Tiny homes as a secondary or auxiliary dwelling unit.
*for simplicity, when we reference cities we are including both cities and municipalities.
THOWs located on a lot that has an existing residential building is referred to as inFILL housing. The THOWs becomes an auxiliary or secondary dwelling on the property providing an independent and complete living space. Tiny home inFILL housing will not work in all locations.
inFILL increases the number of people living on a piece of land while maintaining independent living accommodations. They can increase housing density in a way that can adapt quickly to demand, yet doesn't permanently affect the site.
Cities can regulate tiny home inFILL housing through annual permits and by identifying locations where tiny home inFILL housing is permitted. They can generate additional revenue per lot through permitting, without a significant burden to the existing city infrastructure.
Cities can increase density without major infrastructure changes
Tiny homes as inFILL housing can easily be reversed returning the property to a single residential property
Cities can regulate the location of tiny home inFILL housing through identifying areas where they are allowed and through permitting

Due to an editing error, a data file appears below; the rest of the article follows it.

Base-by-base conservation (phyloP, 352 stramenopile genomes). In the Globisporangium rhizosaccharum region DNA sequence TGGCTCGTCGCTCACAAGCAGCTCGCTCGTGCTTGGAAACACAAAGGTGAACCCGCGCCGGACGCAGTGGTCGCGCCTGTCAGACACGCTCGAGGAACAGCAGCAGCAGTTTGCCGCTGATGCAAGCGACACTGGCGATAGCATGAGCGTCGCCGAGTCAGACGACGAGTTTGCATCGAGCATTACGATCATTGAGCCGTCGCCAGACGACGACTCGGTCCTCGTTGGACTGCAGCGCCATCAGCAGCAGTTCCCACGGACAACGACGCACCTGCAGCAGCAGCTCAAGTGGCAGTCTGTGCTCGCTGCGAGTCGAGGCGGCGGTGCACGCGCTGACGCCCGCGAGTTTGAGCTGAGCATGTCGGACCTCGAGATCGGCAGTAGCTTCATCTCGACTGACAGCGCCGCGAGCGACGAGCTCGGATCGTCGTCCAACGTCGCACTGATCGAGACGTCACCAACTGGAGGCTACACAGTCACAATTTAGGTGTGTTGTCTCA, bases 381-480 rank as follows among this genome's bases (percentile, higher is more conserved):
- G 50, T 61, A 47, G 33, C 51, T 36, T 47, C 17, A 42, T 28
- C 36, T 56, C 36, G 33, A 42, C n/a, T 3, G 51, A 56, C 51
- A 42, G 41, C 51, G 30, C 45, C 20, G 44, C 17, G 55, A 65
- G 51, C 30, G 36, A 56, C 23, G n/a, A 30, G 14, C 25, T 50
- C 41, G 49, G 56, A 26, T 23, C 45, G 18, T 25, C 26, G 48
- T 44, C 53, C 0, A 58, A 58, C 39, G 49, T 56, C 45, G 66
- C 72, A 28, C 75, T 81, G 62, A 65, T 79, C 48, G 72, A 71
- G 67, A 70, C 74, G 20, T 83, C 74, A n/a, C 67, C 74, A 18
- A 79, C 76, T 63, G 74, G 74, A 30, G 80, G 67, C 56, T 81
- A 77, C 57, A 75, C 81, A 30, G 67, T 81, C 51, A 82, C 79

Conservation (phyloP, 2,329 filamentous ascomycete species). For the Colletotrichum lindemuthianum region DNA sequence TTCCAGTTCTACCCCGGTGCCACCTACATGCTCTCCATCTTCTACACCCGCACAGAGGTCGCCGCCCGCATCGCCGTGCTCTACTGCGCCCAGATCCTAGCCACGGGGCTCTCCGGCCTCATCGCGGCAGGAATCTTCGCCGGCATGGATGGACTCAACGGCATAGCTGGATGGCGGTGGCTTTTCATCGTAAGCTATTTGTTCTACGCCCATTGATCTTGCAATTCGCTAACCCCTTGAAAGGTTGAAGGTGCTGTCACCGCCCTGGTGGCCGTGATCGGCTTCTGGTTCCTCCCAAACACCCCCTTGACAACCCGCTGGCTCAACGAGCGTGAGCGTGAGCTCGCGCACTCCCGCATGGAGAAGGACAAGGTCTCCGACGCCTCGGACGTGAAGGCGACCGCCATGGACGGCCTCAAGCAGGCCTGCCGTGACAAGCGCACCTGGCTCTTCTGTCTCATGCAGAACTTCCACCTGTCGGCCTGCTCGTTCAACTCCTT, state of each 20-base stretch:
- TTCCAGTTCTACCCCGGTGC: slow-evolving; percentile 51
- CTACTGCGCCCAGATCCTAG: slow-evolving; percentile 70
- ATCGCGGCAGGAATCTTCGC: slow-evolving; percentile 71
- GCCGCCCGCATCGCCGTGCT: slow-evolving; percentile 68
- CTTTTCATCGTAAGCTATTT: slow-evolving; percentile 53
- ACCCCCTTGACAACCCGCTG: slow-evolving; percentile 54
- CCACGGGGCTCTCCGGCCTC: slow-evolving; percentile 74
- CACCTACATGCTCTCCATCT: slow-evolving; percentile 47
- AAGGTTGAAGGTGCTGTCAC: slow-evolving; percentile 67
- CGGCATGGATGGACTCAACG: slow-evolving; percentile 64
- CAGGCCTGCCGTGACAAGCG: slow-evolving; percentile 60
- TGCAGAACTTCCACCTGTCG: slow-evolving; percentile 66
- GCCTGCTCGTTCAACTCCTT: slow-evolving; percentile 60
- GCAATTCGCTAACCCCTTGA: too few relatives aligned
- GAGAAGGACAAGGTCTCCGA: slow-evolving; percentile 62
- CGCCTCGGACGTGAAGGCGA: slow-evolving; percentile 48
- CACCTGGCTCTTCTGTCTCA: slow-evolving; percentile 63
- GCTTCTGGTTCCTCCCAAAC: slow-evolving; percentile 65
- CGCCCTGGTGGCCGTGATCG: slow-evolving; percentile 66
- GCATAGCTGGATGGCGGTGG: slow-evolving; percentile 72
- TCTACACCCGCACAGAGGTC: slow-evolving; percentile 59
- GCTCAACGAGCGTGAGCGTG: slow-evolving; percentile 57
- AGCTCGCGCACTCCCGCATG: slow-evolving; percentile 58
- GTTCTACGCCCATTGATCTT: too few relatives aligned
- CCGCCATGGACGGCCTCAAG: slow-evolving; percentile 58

Cities can increase revenue through the annual inFILL permit process
The cost to develop an inFILL site is born by the property owner and is recovered through the site rental fees
The inFILL housing program increases property density in city areas that may already have been fully developed as traditional housing
The tiny home inFILL housing program can generate income for the traditional homeowner, without the expense of building it themselves
The inFILL program can provide tiny homeowners with a site that is close to amenities, work, and the city core
Tiny home inFILL housing can provide affordable accommodation for seniors while allowing them to maintain their independence
Cities will need to identify inFILL sites for emergency services
Cities will need to develop standards for the property homeowner to provide tiny home connections to municipal services
Cities will need to inspect the site to ensure the connections and site continue to meet their standards
Cities will need to have a system to manage possible comments from neighbours to tiny home inFILL housing sites
The property owner will need to invest in the cost of developing and maintaining the inFILL tiny home site to meet the city standards
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Community First! Village's model for ending homelessness emphasizes the stabilizing power of social connections. by MEGAN KIMBLE There are a lot of things that Richard Devore likes about the 250-square-foot tiny home he's lived since early last year....
We would recommend that cities permit the tiny home inFILL program on properties that meet their site criteria, where the property owner wants to develop a site. Once the site meets their standards, an annual permit would be issued without any consultation with neighbouring property owners. This eliminates neighbours from automatically dismissing tiny home inFILL housing simply because it is something different. This puts the onus of fitting into the neighbourhood on the tiny homeowner, with the annual permit renewal contingent on not having legitimate, negative feedback by neighbours. Where the site booking is managed through the Association, a tiny homeowner rating can help identify ideal renters over time.